One thought on “Day By Day September 12, 2012 – Specials

  1. When you say “the wealth runs out,” are you implying that all things that have value are ultimately non-renewable? That’s a dangerous argument in that it implies the following:

    –Ultimately there will come a day where there is nothing of value will be left and everyone/everything will degrade due to overwhelming wants and needs.
    –Therefore, the choice is to allow a few people to have it good for a long time or everyone to have it good for a shorter time.
    –You can go with the latter you start with a peaceful society that slowly gives way to corruption, or you can go with the former and break out the torches and pitchforks straight away!

    Now in all likelihood I’ve misinterpreted you, as it can easily be shown that while some resources are non-renewable (e.g. fossil fuels) others are fairly long-lasting (e.g. you can reuse the same gold and silver for centuries without too much concern for atomic breakdown). So I think what you’re getting at here is the fact wider distribution of wealth will have A) a sagging effect on economic growth and/or B) will make being wealthy an impossibility.

    In the case of A, I would ask you to bear it in mind that wealth needs to cycle through an economic system in order to stimulate production (supply & demand). The people who are most likely to spend into a system are those who are most likely to need things in order to make themselves comfortable. Using an arbitrary number of $2,000, if you were to give this money to a family with a collective income of $30,000 and a family with a collective income of $300,000, the former group is more likely to make immediate use of it than the latter as it will make a significant difference to that group’s comfort and well-being. The problem with trapping too much wealth in the upper classes is it does not see enough use. Wait, did I just hear you mention investment? Well, that’s true, but it’s difficult to make an investment profit when there is no one available to buy the product or service?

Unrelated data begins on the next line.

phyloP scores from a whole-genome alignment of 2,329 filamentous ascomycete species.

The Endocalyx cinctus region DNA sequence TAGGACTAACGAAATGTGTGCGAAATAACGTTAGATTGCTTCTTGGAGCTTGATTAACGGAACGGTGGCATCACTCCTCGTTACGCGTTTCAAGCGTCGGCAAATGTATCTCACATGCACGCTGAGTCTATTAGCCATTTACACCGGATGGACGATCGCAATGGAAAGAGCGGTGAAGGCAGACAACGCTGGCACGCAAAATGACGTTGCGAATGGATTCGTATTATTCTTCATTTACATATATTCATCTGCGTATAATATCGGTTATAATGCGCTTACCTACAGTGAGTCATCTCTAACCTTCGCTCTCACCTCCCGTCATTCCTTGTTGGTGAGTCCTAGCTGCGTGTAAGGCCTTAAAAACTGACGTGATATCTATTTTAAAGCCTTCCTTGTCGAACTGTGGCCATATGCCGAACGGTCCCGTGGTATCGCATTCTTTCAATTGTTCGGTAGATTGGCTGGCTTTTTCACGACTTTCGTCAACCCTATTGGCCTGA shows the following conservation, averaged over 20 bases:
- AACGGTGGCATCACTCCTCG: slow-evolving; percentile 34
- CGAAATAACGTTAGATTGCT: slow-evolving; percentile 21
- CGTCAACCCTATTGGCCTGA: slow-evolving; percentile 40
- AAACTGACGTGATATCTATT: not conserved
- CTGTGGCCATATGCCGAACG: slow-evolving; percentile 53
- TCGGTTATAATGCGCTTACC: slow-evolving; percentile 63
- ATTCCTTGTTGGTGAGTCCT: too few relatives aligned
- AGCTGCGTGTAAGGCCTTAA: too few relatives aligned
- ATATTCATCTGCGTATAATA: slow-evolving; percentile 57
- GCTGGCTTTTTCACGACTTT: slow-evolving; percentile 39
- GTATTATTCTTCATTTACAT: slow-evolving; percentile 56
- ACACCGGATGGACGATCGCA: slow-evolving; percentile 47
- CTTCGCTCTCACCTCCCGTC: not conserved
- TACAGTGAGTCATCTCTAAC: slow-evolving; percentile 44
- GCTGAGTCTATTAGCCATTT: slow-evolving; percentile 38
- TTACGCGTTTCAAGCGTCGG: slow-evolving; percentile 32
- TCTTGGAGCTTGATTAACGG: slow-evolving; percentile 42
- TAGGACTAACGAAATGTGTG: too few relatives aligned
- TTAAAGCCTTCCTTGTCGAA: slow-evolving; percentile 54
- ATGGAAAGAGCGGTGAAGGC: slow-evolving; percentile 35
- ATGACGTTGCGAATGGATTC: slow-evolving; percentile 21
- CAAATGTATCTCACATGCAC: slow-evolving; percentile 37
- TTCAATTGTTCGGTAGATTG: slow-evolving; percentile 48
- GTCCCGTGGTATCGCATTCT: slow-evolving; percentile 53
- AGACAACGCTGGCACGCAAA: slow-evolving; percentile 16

Now in the case of B we have to consider some moral questions. Not rhetorical questions, ones that everyone has to answer as those answers will ultimately contribute toward the society that is built. How much wealth is necessary for comfort and happiness? Does anyone need more than this figure? If so, what justification is there for an excess? Is that justification worth the inevitable consequences of some having less and some having more (e.g. class-centered infighting)? What are you willing to do at an individual level for the sake of maintaining your wealth? Are you willing to hurt people? Imprison them? Kill them? How many? Do you have more bullets than than the mob outside has people?

    I’m interested to hear more, as I’ve wanting to cut to quick in terms of your values since I discovered your blog.

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